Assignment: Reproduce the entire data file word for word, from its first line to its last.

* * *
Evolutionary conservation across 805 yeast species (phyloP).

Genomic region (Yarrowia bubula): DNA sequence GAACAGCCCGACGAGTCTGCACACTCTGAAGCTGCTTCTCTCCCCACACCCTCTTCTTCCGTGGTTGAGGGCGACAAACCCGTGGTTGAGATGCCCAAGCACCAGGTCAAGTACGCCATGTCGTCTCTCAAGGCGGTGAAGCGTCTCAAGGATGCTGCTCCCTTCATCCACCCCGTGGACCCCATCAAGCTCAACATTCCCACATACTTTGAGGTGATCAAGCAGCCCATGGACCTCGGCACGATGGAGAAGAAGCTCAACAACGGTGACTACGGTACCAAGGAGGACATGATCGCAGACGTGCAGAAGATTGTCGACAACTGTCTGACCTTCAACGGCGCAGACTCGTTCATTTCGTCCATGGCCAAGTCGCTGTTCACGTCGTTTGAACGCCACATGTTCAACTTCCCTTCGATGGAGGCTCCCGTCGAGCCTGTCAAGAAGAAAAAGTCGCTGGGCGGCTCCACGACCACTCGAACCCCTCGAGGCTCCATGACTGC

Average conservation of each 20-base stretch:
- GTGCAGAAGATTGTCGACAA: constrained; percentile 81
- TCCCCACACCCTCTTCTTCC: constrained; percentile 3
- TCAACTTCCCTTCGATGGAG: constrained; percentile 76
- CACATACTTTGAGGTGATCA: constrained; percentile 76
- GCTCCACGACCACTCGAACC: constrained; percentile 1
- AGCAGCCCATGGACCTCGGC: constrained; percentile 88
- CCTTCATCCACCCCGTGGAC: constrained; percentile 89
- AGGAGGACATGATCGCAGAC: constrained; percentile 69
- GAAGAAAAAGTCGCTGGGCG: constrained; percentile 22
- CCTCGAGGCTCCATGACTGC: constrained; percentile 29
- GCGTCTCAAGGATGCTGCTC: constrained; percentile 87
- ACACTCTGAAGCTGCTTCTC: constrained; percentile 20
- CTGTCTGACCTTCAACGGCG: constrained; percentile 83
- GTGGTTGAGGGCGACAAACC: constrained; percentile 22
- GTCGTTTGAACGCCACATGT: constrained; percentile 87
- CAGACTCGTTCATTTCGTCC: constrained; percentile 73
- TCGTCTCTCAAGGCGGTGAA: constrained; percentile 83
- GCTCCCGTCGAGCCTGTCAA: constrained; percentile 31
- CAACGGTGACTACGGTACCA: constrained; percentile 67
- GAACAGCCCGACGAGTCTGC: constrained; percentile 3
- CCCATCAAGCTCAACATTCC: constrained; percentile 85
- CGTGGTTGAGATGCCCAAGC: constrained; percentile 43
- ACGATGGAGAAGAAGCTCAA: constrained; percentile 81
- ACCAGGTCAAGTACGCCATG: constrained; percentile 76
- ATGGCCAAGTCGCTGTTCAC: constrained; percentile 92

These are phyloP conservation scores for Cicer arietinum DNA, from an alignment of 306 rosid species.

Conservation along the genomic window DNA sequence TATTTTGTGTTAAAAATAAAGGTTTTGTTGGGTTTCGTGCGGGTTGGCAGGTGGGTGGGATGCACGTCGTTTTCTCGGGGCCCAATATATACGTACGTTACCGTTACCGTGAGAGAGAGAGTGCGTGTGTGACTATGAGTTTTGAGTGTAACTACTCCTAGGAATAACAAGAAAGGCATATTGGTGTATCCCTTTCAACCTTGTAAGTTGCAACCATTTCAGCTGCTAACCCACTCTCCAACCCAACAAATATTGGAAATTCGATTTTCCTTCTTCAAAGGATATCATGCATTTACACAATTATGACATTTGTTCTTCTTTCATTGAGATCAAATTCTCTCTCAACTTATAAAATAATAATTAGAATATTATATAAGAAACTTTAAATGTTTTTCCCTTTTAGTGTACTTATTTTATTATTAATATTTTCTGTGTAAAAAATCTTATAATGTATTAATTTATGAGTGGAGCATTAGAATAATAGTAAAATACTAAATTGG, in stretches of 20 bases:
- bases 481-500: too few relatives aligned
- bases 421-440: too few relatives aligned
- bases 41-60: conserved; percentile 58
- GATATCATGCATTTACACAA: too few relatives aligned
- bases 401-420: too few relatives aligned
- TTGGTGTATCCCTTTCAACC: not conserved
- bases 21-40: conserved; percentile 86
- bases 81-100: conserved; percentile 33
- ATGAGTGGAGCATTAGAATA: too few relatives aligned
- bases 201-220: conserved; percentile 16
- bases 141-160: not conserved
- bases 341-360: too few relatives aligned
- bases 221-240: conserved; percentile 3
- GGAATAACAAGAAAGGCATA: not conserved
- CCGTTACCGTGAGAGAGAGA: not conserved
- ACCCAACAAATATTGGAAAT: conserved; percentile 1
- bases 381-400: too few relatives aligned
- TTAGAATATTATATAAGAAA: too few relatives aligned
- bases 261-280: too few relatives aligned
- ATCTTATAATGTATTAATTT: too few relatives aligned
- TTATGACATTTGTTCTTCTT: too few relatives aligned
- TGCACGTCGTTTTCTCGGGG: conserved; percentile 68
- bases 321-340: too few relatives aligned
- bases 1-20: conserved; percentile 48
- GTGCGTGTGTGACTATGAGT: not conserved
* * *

Evolutionary conservation across 805 yeast species (phyloP).

Genomic region (Yarrowia bubula): DNA sequence GAACAGCCCGACGAGTCTGCACACTCTGAAGCTGCTTCTCTCCCCACACCCTCTTCTTCCGTGGTTGAGGGCGACAAACCCGTGGTTGAGATGCCCAAGCACCAGGTCAAGTACGCCATGTCGTCTCTCAAGGCGGTGAAGCGTCTCAAGGATGCTGCTCCCTTCATCCACCCCGTGGACCCCATCAAGCTCAACATTCCCACATACTTTGAGGTGATCAAGCAGCCCATGGACCTCGGCACGATGGAGAAGAAGCTCAACAACGGTGACTACGGTACCAAGGAGGACATGATCGCAGACGTGCAGAAGATTGTCGACAACTGTCTGACCTTCAACGGCGCAGACTCGTTCATTTCGTCCATGGCCAAGTCGCTGTTCACGTCGTTTGAACGCCACATGTTCAACTTCCCTTCGATGGAGGCTCCCGTCGAGCCTGTCAAGAAGAAAAAGTCGCTGGGCGGCTCCACGACCACTCGAACCCCTCGAGGCTCCATGACTGC

Average conservation of each 20-base stretch:
- GTGCAGAAGATTGTCGACAA: constrained; percentile 81
- TCCCCACACCCTCTTCTTCC: constrained; percentile 3
- TCAACTTCCCTTCGATGGAG: constrained; percentile 76
- CACATACTTTGAGGTGATCA: constrained; percentile 76
- GCTCCACGACCACTCGAACC: constrained; percentile 1
- AGCAGCCCATGGACCTCGGC: constrained; percentile 88
- CCTTCATCCACCCCGTGGAC: constrained; percentile 89
- AGGAGGACATGATCGCAGAC: constrained; percentile 69
- GAAGAAAAAGTCGCTGGGCG: constrained; percentile 22
- CCTCGAGGCTCCATGACTGC: constrained; percentile 29
- GCGTCTCAAGGATGCTGCTC: constrained; percentile 87
- ACACTCTGAAGCTGCTTCTC: constrained; percentile 20
- CTGTCTGACCTTCAACGGCG: constrained; percentile 83
- GTGGTTGAGGGCGACAAACC: constrained; percentile 22
- GTCGTTTGAACGCCACATGT: constrained; percentile 87
- CAGACTCGTTCATTTCGTCC: constrained; percentile 73
- TCGTCTCTCAAGGCGGTGAA: constrained; percentile 83
- GCTCCCGTCGAGCCTGTCAA: constrained; percentile 31
- CAACGGTGACTACGGTACCA: constrained; percentile 67
- GAACAGCCCGACGAGTCTGC: constrained; percentile 3
- CCCATCAAGCTCAACATTCC: constrained; percentile 85
- CGTGGTTGAGATGCCCAAGC: constrained; percentile 43
- ACGATGGAGAAGAAGCTCAA: constrained; percentile 81
- ACCAGGTCAAGTACGCCATG: constrained; percentile 76
- ATGGCCAAGTCGCTGTTCAC: constrained; percentile 92

These are phyloP conservation scores for Cicer arietinum DNA, from an alignment of 306 rosid species.

Conservation along the genomic window DNA sequence TATTTTGTGTTAAAAATAAAGGTTTTGTTGGGTTTCGTGCGGGTTGGCAGGTGGGTGGGATGCACGTCGTTTTCTCGGGGCCCAATATATACGTACGTTACCGTTACCGTGAGAGAGAGAGTGCGTGTGTGACTATGAGTTTTGAGTGTAACTACTCCTAGGAATAACAAGAAAGGCATATTGGTGTATCCCTTTCAACCTTGTAAGTTGCAACCATTTCAGCTGCTAACCCACTCTCCAACCCAACAAATATTGGAAATTCGATTTTCCTTCTTCAAAGGATATCATGCATTTACACAATTATGACATTTGTTCTTCTTTCATTGAGATCAAATTCTCTCTCAACTTATAAAATAATAATTAGAATATTATATAAGAAACTTTAAATGTTTTTCCCTTTTAGTGTACTTATTTTATTATTAATATTTTCTGTGTAAAAAATCTTATAATGTATTAATTTATGAGTGGAGCATTAGAATAATAGTAAAATACTAAATTGG, in stretches of 20 bases:
- bases 481-500: too few relatives aligned
- bases 421-440: too few relatives aligned
- bases 41-60: conserved; percentile 58
- GATATCATGCATTTACACAA: too few relatives aligned
- bases 401-420: too few relatives aligned
- TTGGTGTATCCCTTTCAACC: not conserved
- bases 21-40: conserved; percentile 86
- bases 81-100: conserved; percentile 33
- ATGAGTGGAGCATTAGAATA: too few relatives aligned
- bases 201-220: conserved; percentile 16
- bases 141-160: not conserved
- bases 341-360: too few relatives aligned
- bases 221-240: conserved; percentile 3
- GGAATAACAAGAAAGGCATA: not conserved
- CCGTTACCGTGAGAGAGAGA: not conserved
- ACCCAACAAATATTGGAAAT: conserved; percentile 1
- bases 381-400: too few relatives aligned
- TTAGAATATTATATAAGAAA: too few relatives aligned
- bases 261-280: too few relatives aligned
- ATCTTATAATGTATTAATTT: too few relatives aligned
- TTATGACATTTGTTCTTCTT: too few relatives aligned
- TGCACGTCGTTTTCTCGGGG: conserved; percentile 68
- bases 321-340: too few relatives aligned
- bases 1-20: conserved; percentile 48
- GTGCGTGTGTGACTATGAGT: not conserved